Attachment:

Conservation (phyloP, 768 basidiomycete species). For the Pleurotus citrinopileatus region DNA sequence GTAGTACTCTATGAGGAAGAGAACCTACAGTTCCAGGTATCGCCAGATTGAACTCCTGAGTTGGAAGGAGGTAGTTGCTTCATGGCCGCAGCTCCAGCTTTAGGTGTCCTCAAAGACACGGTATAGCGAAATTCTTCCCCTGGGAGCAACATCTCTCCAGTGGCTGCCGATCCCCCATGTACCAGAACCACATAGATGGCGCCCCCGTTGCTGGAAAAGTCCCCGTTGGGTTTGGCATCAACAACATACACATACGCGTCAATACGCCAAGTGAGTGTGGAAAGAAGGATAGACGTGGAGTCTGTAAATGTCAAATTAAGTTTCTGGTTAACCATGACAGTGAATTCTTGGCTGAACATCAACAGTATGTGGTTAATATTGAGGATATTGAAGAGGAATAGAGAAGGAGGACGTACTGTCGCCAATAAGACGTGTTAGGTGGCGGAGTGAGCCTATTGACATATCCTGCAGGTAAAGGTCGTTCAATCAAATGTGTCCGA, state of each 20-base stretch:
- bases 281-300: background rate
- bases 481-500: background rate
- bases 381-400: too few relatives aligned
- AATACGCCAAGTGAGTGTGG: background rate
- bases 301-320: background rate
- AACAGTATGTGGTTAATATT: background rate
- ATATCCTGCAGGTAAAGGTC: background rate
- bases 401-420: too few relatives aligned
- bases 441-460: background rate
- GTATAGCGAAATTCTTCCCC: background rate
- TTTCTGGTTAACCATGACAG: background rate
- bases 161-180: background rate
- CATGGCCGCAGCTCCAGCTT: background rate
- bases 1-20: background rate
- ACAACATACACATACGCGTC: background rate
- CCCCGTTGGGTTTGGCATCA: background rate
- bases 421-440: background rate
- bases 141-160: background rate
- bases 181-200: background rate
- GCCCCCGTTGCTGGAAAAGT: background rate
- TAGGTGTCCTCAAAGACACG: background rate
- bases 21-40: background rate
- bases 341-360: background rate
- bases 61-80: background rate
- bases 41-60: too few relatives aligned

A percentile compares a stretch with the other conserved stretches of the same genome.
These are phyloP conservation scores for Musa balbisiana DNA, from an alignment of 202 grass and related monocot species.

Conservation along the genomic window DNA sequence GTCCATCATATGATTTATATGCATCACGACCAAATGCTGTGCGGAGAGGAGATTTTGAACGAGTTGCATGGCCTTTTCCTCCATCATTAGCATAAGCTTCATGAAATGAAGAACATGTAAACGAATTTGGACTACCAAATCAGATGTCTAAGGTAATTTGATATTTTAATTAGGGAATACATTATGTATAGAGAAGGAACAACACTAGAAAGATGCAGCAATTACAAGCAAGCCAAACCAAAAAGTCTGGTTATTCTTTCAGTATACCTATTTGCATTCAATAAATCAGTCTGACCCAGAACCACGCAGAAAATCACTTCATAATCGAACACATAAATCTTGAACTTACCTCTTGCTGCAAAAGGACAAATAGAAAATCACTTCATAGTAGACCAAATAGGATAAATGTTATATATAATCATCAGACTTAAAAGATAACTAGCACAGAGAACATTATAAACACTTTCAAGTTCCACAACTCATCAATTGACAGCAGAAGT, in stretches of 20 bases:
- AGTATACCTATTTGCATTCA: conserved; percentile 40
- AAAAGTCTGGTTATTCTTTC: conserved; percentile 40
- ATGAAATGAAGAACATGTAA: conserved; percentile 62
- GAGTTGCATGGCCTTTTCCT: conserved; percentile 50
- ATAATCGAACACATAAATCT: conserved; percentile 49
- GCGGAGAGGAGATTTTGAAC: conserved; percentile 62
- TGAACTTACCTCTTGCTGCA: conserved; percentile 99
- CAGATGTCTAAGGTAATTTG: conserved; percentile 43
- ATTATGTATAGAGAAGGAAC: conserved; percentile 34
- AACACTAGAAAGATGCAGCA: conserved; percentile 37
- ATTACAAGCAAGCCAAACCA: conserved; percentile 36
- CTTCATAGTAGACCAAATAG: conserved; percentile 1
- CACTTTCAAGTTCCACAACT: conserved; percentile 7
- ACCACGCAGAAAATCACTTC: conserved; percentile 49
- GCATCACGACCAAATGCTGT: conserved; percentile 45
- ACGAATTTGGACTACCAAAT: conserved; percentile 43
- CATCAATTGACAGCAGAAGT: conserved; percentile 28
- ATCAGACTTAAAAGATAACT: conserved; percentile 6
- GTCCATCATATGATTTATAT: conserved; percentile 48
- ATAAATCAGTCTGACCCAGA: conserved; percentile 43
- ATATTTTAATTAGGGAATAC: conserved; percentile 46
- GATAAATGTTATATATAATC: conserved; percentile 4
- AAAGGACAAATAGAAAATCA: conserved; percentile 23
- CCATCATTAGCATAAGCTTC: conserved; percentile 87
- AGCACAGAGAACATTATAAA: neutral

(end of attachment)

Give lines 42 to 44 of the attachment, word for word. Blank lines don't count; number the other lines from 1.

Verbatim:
- CACTTTCAAGTTCCACAACT: conserved; percentile 7
- ACCACGCAGAAAATCACTTC: conserved; percentile 49
- GCATCACGACCAAATGCTGT: conserved; percentile 45